How we giggled when our English master introduced us to the idea of the pathetic fallacy. 'Don't think much of your fallacy, pretty pathetic if you ask me', we'd say to one another. We were schoolboys, after all.
Twenty-five years ago, there was the Great Storm. I returned from a meeting plotting the revolutionary overthrow of the existing relations of production and watched the late-night weather forecast. I saw Michael Fish reassure us that the viewer who had rung in with a warning of a hurricane was mistaken. A few hours later, I woke as the power went off. I mainly remember how warm it was. In the morning I made my way to work through streets filled with debris. I always walked to work, so the collapse of public transport didn't matter to me. We had a departmental union meeting scheduled for that morning; the meeting went ahead. We would not let a little breeze divert us from our purpose.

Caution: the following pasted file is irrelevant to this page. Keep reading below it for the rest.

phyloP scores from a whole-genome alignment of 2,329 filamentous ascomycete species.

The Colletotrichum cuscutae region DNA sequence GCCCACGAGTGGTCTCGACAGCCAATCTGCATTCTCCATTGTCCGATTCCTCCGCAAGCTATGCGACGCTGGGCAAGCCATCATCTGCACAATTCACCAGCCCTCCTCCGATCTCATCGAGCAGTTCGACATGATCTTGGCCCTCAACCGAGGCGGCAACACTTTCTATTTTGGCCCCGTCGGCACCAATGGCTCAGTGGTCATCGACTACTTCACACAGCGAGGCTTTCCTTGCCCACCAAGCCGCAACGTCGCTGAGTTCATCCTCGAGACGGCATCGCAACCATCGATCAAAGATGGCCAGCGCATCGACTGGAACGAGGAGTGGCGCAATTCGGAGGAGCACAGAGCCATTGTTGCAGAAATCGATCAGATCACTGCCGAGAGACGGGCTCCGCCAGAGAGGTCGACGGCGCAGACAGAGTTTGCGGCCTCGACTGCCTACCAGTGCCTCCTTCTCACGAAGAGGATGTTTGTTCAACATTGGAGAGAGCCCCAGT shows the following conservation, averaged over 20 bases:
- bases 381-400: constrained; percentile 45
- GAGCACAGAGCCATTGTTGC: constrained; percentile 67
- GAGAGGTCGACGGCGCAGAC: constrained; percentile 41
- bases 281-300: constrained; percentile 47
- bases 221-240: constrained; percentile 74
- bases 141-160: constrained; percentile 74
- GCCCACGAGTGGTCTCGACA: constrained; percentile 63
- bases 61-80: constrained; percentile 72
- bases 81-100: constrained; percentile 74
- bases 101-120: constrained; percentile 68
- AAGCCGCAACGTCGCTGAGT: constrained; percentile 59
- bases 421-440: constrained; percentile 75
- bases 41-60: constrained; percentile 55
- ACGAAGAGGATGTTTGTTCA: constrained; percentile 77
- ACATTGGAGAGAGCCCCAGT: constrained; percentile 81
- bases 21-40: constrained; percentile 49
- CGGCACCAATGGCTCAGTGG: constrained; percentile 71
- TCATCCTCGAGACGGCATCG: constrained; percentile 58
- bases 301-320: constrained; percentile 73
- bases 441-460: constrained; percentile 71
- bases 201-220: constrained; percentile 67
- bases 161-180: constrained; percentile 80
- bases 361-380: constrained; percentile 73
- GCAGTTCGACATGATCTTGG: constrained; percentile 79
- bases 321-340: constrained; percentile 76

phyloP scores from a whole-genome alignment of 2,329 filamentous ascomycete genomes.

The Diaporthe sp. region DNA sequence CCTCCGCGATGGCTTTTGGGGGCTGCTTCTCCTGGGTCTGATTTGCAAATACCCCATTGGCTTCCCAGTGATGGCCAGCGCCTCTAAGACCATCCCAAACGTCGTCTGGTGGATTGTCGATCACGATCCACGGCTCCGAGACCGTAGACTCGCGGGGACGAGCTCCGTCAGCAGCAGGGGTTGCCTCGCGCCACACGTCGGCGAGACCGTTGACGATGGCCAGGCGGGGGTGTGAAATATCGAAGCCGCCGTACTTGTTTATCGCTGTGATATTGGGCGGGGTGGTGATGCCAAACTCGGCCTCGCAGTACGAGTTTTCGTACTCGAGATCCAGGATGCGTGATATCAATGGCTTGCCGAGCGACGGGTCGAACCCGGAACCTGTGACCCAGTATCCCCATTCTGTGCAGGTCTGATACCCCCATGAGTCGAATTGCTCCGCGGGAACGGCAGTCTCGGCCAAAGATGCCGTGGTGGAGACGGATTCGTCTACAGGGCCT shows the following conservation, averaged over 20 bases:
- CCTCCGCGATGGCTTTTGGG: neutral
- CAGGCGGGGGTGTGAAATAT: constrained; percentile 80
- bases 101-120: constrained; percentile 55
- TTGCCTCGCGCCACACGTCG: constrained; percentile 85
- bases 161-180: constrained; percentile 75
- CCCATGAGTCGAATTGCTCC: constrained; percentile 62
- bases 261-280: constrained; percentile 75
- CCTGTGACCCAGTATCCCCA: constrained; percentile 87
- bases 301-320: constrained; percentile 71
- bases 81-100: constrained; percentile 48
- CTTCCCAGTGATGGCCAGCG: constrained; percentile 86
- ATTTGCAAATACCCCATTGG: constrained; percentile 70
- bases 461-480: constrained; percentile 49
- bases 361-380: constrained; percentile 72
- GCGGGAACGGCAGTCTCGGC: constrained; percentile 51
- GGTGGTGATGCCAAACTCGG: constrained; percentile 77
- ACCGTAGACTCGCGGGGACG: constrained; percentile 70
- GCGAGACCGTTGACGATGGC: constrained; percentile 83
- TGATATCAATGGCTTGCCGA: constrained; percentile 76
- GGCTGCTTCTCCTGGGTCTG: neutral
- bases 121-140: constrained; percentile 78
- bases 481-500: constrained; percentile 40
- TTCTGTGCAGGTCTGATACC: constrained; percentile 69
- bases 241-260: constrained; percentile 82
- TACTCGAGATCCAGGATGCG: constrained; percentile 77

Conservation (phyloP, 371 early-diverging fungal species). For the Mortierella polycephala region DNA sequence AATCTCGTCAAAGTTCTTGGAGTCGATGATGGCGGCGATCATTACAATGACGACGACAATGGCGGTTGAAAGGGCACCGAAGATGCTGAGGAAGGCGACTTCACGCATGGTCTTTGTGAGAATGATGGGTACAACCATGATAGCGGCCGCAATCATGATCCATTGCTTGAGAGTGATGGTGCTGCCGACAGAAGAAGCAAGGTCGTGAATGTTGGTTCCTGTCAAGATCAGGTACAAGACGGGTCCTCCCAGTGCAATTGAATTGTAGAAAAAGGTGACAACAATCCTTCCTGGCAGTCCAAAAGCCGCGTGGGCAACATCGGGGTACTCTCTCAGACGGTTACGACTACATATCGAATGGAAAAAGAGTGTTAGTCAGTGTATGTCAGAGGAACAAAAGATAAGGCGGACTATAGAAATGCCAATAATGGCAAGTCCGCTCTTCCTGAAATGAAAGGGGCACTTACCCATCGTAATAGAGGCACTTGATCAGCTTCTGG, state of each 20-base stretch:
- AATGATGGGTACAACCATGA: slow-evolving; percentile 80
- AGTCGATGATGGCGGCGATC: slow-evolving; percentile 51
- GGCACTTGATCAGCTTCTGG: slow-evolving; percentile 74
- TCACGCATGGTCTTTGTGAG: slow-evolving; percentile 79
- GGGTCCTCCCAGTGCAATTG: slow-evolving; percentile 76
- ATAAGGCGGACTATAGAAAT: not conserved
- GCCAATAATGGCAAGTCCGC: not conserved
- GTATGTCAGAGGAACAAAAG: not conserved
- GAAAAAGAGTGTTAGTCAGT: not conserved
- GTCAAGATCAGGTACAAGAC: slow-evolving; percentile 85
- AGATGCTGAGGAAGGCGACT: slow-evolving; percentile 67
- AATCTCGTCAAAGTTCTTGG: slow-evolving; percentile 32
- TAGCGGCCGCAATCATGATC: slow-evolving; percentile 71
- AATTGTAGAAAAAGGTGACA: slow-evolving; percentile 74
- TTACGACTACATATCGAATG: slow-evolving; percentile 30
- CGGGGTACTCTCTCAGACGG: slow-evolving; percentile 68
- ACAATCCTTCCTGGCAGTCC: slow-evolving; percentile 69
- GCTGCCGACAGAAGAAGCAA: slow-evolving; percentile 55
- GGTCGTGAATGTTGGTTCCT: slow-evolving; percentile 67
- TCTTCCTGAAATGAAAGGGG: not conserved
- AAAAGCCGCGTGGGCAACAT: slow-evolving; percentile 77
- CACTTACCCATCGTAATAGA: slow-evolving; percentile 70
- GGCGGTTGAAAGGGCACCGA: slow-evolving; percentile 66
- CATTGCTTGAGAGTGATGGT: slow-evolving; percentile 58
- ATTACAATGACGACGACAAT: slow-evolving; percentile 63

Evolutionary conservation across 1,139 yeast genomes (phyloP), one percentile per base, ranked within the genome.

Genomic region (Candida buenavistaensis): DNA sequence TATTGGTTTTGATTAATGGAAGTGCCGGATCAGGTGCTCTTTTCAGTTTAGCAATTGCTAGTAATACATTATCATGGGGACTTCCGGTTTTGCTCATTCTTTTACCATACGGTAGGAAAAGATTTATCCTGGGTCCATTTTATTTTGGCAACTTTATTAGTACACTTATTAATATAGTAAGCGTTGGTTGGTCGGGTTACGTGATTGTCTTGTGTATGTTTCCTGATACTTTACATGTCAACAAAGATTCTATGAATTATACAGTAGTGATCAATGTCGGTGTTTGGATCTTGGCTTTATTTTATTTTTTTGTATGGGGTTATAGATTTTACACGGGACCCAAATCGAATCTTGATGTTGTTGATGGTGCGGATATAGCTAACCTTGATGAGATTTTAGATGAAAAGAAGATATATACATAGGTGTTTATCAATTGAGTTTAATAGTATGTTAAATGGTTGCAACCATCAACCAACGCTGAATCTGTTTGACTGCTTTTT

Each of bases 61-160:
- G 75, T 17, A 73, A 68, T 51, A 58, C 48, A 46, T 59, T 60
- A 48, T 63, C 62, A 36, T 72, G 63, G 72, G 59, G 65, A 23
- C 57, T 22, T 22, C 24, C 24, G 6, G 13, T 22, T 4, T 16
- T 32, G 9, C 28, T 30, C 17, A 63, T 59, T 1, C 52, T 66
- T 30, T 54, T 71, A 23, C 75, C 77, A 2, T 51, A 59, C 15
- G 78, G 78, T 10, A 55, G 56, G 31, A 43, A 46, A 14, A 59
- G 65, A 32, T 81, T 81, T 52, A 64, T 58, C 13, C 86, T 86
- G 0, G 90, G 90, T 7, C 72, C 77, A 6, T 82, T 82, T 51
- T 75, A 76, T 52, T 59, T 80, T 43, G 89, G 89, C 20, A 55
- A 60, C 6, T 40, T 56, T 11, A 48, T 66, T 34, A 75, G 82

Slowly I realised how great the storm had been. I visited my parents in Cambridgeshire; whole avenues of trees near Newmarket had gone. A trip by train to Brighton showed me devastation at the side of the track. Trees rooted for hundreds of years had gone in a night.
A few days later my brother left England for good; the woman with whom I lived at that time left, suddenly and without explanation. Was it something to with the weather?
Twenty-five years later, Michael Fish appears from time to time at the end of the local news, forecasting away.